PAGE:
So, a big week for the green movement as the world’s leaders gather in Copenhagen. It brings into stark relief the key issues facing all of the economy and our particular corner of it, housing.
The magazine has covered in great detail over the past 10 years the rise in interest in green features for new builds – from energy efficiency (through insulation, solar gain and so on) to renewables (particularly solar panels and heat pumps).
I live in a house that we built three years ago. In comparison to houses that we’ve lived in before, it’s exceptionally efficient and pretty cheap to run – and it doesn’t have any particular green features (if you don’t count underfloor heating and condensing boilers as green features).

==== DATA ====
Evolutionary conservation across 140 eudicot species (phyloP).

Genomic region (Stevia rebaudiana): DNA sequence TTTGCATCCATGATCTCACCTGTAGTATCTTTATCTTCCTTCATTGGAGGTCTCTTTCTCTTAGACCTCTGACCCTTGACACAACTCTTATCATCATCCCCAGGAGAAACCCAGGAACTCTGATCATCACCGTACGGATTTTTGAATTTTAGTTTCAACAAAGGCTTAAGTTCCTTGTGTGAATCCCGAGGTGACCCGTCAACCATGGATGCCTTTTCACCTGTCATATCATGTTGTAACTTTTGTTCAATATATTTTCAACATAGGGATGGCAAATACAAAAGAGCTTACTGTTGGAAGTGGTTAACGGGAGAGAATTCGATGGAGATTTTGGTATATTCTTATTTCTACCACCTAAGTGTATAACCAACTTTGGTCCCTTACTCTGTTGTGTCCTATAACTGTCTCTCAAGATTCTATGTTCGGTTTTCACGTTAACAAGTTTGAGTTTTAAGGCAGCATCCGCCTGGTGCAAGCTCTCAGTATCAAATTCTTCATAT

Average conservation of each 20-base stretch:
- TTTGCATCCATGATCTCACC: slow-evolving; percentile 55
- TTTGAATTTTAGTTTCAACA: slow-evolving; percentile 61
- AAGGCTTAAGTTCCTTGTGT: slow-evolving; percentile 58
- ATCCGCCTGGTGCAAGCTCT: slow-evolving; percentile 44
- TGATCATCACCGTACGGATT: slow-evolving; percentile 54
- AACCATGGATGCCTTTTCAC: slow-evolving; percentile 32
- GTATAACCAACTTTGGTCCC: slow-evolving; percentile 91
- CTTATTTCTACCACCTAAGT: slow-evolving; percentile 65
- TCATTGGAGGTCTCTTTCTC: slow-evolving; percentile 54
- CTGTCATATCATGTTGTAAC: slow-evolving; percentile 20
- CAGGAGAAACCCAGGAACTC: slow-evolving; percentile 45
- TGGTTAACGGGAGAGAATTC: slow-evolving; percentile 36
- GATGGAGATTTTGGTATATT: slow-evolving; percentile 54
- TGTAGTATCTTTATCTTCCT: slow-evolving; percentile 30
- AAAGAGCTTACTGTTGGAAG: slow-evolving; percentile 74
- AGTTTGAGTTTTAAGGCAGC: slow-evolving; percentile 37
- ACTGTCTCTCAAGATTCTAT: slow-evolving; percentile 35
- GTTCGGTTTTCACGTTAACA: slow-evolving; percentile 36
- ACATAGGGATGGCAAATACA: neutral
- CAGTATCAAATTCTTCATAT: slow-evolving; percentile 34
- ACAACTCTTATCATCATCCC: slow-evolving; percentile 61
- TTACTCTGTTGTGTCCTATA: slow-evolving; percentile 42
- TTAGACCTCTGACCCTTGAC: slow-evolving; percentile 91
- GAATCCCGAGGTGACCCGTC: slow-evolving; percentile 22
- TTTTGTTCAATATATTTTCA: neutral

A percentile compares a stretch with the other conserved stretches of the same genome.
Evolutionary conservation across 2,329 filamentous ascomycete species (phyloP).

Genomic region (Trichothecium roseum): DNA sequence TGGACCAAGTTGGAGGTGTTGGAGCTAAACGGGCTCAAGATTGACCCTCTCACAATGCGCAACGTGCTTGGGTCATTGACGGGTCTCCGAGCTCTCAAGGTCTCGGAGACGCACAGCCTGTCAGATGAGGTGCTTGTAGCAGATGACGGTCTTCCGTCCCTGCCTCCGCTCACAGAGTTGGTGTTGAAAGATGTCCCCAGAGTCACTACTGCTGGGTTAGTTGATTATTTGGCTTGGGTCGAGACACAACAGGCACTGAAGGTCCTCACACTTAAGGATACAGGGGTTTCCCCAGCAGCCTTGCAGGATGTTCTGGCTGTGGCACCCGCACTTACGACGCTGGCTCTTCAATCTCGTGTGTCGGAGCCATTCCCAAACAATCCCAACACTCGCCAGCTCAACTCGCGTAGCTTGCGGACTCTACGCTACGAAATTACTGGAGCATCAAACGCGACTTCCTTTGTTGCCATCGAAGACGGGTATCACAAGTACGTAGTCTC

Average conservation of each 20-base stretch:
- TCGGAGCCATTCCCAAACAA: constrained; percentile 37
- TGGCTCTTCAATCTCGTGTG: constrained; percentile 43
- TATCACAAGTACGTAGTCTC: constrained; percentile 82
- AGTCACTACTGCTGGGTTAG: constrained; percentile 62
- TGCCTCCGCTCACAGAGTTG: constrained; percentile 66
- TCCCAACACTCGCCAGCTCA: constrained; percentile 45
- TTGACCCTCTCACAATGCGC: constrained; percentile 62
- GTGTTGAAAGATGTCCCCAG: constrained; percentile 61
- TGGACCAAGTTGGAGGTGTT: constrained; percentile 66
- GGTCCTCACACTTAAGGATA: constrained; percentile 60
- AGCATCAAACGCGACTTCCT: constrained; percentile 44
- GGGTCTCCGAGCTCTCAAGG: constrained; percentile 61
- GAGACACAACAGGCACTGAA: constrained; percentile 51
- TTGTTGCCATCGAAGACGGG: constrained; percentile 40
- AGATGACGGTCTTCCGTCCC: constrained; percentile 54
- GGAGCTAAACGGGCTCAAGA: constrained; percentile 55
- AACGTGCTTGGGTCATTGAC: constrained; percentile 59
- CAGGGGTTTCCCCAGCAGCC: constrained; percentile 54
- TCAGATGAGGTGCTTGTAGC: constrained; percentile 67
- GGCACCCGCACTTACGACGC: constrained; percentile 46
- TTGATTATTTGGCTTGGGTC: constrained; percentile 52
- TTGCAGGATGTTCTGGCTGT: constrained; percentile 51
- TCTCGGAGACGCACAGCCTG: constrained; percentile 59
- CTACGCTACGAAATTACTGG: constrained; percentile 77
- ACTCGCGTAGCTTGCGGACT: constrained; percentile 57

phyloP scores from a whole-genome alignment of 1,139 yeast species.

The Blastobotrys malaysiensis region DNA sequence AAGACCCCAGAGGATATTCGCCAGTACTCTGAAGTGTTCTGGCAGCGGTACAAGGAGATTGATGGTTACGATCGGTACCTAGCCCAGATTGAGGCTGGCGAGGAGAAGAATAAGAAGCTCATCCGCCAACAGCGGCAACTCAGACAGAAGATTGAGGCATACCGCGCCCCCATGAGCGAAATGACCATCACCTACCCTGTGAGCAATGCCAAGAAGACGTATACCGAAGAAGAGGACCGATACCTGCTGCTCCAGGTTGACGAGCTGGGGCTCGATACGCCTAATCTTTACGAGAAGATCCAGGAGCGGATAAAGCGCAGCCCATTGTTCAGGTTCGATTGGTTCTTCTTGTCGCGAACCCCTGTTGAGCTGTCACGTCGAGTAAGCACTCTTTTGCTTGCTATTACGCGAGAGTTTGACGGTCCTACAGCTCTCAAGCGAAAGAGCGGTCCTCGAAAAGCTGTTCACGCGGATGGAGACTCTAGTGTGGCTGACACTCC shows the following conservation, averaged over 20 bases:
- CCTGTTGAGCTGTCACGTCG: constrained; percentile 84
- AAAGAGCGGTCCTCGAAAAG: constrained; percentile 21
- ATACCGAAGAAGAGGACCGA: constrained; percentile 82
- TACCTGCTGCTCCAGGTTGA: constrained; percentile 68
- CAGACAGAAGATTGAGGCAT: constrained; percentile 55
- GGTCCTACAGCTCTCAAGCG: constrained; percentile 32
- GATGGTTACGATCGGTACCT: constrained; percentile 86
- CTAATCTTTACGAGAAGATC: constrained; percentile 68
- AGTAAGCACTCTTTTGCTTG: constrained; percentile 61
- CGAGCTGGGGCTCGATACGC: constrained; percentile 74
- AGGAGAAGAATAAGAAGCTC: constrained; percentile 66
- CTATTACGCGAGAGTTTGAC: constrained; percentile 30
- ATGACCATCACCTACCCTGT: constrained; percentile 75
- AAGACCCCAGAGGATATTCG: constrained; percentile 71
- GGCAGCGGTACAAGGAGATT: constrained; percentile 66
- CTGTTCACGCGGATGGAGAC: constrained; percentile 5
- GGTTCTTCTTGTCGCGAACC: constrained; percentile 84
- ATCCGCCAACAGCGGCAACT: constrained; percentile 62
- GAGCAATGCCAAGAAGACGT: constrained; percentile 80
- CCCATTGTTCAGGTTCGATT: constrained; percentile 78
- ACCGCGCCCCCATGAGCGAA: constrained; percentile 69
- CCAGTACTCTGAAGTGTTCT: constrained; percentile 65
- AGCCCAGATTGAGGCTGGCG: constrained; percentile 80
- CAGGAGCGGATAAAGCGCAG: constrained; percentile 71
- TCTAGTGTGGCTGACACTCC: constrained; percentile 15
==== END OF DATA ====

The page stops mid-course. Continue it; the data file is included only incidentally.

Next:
If I were building a home today my 2006 vintage would seem, well, pretty old fashioned. Such are the step changes in regulations and standards (and, it should be said, the mainstream-isation of renewable and efficiency features) that new homes really are unbelievable green compared to their older counterparts.
The truth of the matter is that new homes really can’t get much more efficient. U-values (the loss of heat through a wall) are now so low as to be almost impossible to improve on – something the new regs in 2010 seem to acknowledge.
So it seems clear to me that while we’ve done spectacularly well with the 300,000 or so new homes that are being built in the period 2008-11. The fact is, however, that there are some 25million homes in the UK – so we’re dealing with between 1-2% of the total.
As anyone who owns an old home knows, making it green is actually pretty tricky, particularly if it doesn’t have cavity walls.
It’s time the regs and standards began to concentrate on the real issue – and I’m determined that this site and the magazine will turn its focus to helping owners of old homes make them greener over the next year.